Estimating the Small Strain Stiffness of Peat Soil Using Geophysical Methods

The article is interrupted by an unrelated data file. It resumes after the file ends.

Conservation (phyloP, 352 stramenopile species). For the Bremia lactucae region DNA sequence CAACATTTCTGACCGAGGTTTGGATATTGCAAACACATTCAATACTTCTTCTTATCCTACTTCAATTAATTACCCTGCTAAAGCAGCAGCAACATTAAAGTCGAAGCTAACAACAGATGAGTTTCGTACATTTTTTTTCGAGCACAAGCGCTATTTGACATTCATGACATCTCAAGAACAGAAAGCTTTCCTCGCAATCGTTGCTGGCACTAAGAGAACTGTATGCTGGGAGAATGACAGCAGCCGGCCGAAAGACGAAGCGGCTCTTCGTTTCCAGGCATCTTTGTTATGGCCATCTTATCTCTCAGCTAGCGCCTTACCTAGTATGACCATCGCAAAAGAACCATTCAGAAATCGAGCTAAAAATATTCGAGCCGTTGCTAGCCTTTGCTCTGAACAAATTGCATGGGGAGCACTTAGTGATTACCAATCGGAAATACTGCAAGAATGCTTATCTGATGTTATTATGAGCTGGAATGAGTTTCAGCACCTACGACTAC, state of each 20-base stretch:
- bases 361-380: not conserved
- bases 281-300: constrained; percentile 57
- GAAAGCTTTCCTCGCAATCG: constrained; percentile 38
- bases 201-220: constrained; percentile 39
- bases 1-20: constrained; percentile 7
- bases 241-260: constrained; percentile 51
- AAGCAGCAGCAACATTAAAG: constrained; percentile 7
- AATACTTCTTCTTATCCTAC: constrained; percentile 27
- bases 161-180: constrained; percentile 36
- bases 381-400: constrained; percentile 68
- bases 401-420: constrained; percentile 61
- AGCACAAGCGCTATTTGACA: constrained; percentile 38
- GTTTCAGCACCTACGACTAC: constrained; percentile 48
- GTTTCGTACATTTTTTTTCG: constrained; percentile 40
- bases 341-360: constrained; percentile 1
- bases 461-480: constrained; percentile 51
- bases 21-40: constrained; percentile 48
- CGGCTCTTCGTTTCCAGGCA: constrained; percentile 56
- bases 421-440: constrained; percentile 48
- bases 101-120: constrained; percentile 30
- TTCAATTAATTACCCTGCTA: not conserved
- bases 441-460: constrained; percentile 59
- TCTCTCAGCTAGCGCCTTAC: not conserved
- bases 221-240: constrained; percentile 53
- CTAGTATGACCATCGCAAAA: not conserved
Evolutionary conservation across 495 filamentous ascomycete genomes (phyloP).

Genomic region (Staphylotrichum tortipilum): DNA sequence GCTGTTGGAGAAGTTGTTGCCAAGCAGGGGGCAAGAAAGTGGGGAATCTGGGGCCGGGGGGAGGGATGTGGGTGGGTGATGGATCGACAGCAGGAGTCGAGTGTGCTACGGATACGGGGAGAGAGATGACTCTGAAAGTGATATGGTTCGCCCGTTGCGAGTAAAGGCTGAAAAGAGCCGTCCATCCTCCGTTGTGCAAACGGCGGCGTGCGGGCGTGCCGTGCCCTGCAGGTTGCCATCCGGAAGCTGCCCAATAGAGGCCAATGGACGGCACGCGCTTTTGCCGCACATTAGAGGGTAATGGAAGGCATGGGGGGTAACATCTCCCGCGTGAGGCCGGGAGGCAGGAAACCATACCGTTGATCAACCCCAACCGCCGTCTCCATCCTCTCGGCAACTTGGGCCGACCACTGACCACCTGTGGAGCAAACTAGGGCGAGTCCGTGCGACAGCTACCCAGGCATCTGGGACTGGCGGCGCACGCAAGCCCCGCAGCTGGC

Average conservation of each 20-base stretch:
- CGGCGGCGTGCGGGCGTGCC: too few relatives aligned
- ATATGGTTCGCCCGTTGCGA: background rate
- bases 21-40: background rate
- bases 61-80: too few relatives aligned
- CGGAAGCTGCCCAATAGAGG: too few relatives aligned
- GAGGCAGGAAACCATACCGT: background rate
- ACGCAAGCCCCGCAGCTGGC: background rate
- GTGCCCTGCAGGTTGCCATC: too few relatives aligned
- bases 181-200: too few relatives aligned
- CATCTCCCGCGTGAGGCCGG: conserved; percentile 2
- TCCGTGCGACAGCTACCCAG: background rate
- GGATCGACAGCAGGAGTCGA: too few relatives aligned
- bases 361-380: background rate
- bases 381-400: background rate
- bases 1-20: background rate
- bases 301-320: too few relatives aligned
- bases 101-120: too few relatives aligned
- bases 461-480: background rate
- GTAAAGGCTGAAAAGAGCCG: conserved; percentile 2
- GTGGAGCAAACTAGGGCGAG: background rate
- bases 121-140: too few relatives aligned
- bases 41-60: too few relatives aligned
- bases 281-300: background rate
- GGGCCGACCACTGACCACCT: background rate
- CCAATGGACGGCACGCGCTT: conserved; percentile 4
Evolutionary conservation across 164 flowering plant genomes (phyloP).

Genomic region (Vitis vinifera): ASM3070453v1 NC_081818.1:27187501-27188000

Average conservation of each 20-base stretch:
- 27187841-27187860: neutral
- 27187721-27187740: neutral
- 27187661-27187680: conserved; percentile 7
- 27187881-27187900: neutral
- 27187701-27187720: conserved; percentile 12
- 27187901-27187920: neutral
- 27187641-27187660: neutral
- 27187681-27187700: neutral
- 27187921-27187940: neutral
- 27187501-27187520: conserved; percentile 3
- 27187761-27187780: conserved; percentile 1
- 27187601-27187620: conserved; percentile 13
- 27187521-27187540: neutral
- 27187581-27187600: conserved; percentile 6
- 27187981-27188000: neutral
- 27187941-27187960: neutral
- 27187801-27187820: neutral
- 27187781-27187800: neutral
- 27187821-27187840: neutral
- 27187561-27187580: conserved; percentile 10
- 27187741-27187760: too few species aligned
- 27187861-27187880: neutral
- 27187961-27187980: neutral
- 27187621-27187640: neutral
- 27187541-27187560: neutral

Geotechnical design commonly requires that the in-situ stiffness, strength and permeability of the ground be obtained. Laboratory based investigation often related with risk of sample disturbance and difficulties to replicate the in-situ stress condition which results in overestimation or underestimation. Application of geophysical methods in geotechnical investigation previously was limited to targeting and dimensioning sub-surface features due to lack of resolution. However, rapid developments of geophysical methods result in the application of these methods in providing geotechnical design parameters. Multichannel analysis of surface waves (MASW) and seismic refraction were among the geophysical methods capable of obtaining stiffness parameters including the maximum shear modulus (Gmax) and maximum elastic modulus (Emax). The study revealed the efficiency of these methods to measure the small strain stiffness of peat soil with high accuracy as the results obtained were found to be similar to those obtained by previous researchers. Overall, the Gmax and Emax values of peat soil obtained range from 0.49 to 1.72 MPa and 1.46 to 5.15 MPa respectively. The Gmax and Emax values obtained shows significant increase with depth governed primarily by the effective stress. Other parameters such as degree of decomposition and peat thickness also shows potential influence on the Gmax and Emax values obtained.
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